Body image is something that in recent years has been heavily discussed and rightfully so, but there are a few myths about body image I’m going to quickly bust.
Body image impacts everyone, regardless of gender, sexual orientation, race, age and so on. Secondly, just because someone looks a certain way does not mean that they do not struggle with their body image. On that same note, just because someone looks a certain way does not mean that they do. You cannot assume someone’s relationship with body image because of the way they look. Thirdly, people that have a negative relationship with body image do not necessarily have a body dysmorphic disorder. Equally, that does not mean we should trivialise body dysmorphic disorders as they are serious and deserve to be treated as such. There will be more I have not mentioned, however I can only speak from both personal experience and from the experiences I have heard from others.
When I googled body image, the definition, from our intellectual overlord Wikipedia, essentially said it is how one perceives how their body looks in comparison to societal standards. People have extensively talked about what governs these standards, and if I attempted to write a comprehensive list, I would be here all day. What a lot of these do have in common, however, is the role of the media (both traditional and new) and what we, the consumer, are being exposed to. Despite the damage done by social media, it has also been where we have seen movements grow to try and change this distorted idea that the media (and society as a whole) should be able to govern how we should look. Whilst this discussion has been useful, I think that it needs to shift to being more about how to help when someone has a negative relationship with their body image.
There is no simple answer to the question ‘how do I improve my relationship with body image?’, which on the surface sounds incredibly unhelpful. However, it is the truth. The relationship everyone has with body image is a personal one, meaning that there cannot be one universal answer. However, it does mean that when people express the ways they have dealt with it, you can see if any of that works for you. All I can offer is how I have dealt with body image and hope that someone out there finds my tips and tricks helpful.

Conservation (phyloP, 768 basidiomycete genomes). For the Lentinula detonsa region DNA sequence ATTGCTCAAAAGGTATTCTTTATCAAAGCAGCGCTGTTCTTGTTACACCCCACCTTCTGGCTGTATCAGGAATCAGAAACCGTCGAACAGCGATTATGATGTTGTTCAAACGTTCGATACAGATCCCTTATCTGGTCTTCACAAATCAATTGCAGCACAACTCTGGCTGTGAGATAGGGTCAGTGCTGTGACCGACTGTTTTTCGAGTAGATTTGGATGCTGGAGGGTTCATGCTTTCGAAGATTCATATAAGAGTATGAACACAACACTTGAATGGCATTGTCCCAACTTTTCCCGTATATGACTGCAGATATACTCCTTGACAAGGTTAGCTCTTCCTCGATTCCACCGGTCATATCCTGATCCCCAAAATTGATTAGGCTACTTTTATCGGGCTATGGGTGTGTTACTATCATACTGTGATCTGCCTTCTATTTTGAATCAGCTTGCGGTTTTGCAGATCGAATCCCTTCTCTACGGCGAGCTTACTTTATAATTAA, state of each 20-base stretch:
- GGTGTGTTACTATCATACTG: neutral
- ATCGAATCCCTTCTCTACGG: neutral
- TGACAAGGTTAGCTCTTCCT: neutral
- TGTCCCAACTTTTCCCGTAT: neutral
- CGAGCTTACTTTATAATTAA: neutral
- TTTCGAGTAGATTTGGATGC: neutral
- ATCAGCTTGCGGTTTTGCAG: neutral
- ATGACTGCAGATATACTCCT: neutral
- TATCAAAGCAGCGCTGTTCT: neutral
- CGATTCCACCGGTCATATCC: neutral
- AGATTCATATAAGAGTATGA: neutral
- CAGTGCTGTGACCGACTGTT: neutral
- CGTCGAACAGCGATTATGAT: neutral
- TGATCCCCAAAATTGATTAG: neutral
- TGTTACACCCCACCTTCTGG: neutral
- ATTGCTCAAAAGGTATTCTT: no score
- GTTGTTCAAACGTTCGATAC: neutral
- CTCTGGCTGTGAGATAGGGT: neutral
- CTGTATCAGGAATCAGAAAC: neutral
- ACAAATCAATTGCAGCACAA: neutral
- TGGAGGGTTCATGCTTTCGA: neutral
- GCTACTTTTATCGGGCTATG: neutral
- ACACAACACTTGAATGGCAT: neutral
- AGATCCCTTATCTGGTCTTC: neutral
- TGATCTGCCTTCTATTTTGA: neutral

I was bullied in primary school for my appearance and, despite the fact I left primary school 10 years ago, I can still feel the effects of that today. I was lucky enough to escape my bullies. I was not bullied in my secondary school, but this did not mean that my relationship with body image was improving. I felt like I couldn’t talk about it, so I kept quiet. Then college came around and I met someone who, for the first time, genuinely made me feel beautiful. However, I felt that I had to work on my relationship with my body image by myself. A while after University started, I joined Zumba and flooded my feed with images from the body positivity movement, and this is what has really helped me with my body image. The Zumba made me feel more healthy and exercising releases what is known as ‘happy endorphins’. The body positivity movement exposed me to more body types that took away the illusion of the perfect body I had believed in for so long. This may not work for everyone, and it took me a while to find what worked for me, but finding a movement of like-minded people is not a bad start. They may be able to give you different advice that works for you. Even writing this article is my way of trying to continue to improve the relationship I have with my body image.